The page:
Buckhammer's Last Chance

A Moe Minsky Tale
Written By Al Geto

    There are times when people will perform the craziest acts to fulfill a need. Men have been arrested for committing a public nuisance when they were unable to locate a restroom on time. Kids like Harold Plumkin couldn't resist chocolate. At a party where a bowl of kisses stood on the piano, he ate them so fast he failed to unwrap them completely and choked to death on shreds of silver foil. Gamblers are likewise obsessive. In a card game, thousands of dollars behind, Sam Helman put up his infant daughter and lost. His wife killed him. But the winning couple were able to retain the baby. Luckily, they turned out to be decent parents. So sometimes something good can come of these desperate needs.

   Garth Buckhammer had a need, too. Her name was Marie Roquefort. He began to realize after a year's pursuit of her that his chances were dwindling. Christmas was coming and Garth decided to seize the opportunity. In answer to a remark she had tossed off he determined to prove how big a guy he really was by bringing her a gift to shatter her ambivalence once and for all about marrying him. Having recently lost his job, down to his last few bucks, he couldn't raise a nickel anywhere. Even his friend Boris, owner of a hardware store who had offered him a partnership if he could find the money to buy in, was short of cash.

   A jovial man, Garth kept Marie amused with his anecdotes. He looked rather dashing in hats. He had been a Fuller Brush salesman, and most recently a telephone lineman, but was let go when he reached two hundred twenty pounds and could no longer climb the poles. He'd met Marie Roquefort before his weight had skyrocketed. Every time she turned down one of his proposals he fell into despair, overcoming it by overeating. She kept on dating him, however, though not as often as he liked, while he brooded over his empty life in his lonely room. Dancing was one of Marie's favorite pastimes, but Buckhammer, whose left and right feet seemed attached to the wrong legs, never attempted to take it on. She often went to the Roseland Ballroom accompanied by an olive-skinned, slender Spaniard she had met, a whirlwind dancer whom she used to see after work. Marie was assistant to the head of the make-up section in Brooklyn's leading department store. She deftly rouged her cheeks, knew all the techniques of mascara and eye shadow, had cushiony lips and preferred haremesque aromas. Her outspoken personality kept her single at a time when men preferred more demure women. But Buckhammer found her frolicsome nature and spitball replies irresistable.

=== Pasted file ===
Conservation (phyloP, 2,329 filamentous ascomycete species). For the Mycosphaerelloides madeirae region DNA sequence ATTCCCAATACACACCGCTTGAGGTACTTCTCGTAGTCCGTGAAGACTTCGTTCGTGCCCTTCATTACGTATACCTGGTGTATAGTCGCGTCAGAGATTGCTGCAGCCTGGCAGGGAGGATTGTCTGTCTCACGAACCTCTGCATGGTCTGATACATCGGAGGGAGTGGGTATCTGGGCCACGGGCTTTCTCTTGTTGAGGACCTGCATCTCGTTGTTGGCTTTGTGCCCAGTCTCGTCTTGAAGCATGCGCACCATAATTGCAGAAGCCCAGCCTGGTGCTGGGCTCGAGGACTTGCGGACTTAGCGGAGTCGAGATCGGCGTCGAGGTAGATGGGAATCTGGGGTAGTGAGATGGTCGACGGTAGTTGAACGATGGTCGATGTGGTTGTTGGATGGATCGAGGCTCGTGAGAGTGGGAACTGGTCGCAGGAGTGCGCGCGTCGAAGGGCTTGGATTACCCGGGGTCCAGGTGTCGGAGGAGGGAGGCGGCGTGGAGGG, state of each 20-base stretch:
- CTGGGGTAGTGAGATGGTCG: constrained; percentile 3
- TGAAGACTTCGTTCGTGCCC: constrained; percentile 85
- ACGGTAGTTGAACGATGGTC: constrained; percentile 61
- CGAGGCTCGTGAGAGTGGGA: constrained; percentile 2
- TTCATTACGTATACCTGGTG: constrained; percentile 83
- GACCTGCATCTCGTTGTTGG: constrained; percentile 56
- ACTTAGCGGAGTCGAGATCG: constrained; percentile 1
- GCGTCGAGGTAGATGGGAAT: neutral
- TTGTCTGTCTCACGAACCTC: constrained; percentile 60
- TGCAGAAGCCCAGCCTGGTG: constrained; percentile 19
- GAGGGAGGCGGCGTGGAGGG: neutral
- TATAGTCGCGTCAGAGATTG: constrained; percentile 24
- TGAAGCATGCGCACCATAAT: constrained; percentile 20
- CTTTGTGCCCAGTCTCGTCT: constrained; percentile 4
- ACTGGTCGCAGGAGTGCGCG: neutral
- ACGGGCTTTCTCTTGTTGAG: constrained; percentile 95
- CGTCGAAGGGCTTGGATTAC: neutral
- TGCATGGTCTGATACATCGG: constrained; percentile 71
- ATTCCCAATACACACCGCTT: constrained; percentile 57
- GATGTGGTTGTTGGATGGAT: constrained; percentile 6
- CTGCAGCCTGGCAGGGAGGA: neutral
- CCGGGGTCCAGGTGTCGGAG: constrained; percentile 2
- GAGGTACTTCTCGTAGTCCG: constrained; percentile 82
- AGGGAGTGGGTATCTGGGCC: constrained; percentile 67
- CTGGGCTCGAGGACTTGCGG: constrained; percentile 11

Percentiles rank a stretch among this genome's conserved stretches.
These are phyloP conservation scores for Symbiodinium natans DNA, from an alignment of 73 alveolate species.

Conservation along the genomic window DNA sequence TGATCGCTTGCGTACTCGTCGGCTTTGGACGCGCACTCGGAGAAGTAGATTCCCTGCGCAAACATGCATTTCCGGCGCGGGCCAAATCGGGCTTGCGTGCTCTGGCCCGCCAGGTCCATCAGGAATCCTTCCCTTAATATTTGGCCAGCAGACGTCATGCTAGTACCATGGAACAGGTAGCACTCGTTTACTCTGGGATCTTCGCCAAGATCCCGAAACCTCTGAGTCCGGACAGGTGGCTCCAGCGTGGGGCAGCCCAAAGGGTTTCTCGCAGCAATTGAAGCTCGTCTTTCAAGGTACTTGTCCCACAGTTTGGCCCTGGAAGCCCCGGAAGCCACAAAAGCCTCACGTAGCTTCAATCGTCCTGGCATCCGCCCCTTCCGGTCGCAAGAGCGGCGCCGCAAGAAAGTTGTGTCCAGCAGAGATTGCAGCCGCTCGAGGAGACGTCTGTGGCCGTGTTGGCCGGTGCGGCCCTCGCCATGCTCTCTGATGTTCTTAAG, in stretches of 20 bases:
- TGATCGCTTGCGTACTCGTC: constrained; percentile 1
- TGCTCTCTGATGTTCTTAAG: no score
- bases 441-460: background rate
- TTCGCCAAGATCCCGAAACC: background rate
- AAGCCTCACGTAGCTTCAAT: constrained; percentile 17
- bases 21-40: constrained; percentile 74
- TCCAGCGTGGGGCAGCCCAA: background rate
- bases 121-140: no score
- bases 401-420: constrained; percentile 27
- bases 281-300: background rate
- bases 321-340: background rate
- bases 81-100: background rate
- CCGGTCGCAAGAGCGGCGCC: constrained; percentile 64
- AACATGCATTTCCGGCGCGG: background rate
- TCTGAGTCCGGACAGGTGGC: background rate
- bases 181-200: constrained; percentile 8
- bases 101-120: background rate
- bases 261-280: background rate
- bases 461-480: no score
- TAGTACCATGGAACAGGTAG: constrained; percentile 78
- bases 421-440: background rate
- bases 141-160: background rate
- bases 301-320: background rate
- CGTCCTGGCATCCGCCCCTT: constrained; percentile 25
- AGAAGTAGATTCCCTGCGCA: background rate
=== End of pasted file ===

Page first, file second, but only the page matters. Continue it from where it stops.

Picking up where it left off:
"Boris got nothing on you, baby," he said, referring to the hardware store owner, his wisecracking pal.

   "And you're real cute, fatty," she replied, pinching his cheek as they sat in a cuddle on the sofa in the dimly lit parlor of her parents' house. "And you're always so full of ideas. So why don't you have a job? Well, maybe some day you'll come up with something real big and show me. Right now the only thing big about you is your behind," she chuckled.

   "I love you," he told her. "With all my behind." She almost fell off the sofa laughing. The next day when he passed by the pawnshop just two doors from Boris' place and saw the fur coat hanging in the window he had the answer to her challenge to him to come up with something real big. That luxurious coat, a sheared beaver with copious arms and a collar of glamorous proportions, for only two hundred dollars, would make Marie look like a movie star. At the Roquefort's Thanksgiving dinner, to which he'd been invited, her parents restrained their negative opinions of the overweight suitor but they could not picture him as a son-in-law. The name Buckhammer, for a start, did not appeal to Marie's old man. His family had been Roquefort for centuries and nothing less than a Pate type would have satisfied him. Roquefort himself worked for the city as a specialist in underground pipes, spending most of his time in tunnels, and looked leathery and wet. Mrs. Roquefort, a plump woman, played the piano and enjoyed singing duets with Buckhammer whose pleasant baritone inevitably charmed Marie.

   Buckhammer's search for employment was ever at risk due to his bulk. He knew and bitterly resented it, as though he was something less than human. They love Santa Claus, he thought, and he's as fat a pig as I am. The idea struck him as novel and superb. All over the city Santa Clauses were beginning to appear, ringing bells and grinning while filling their kettles with loot. They couldn't have been paid all that much for hanging around in the frost day and night, certainly not enough for him to be able to buy the fur coat in a couple of weeks. He went home and brewed himself a pot of coffee.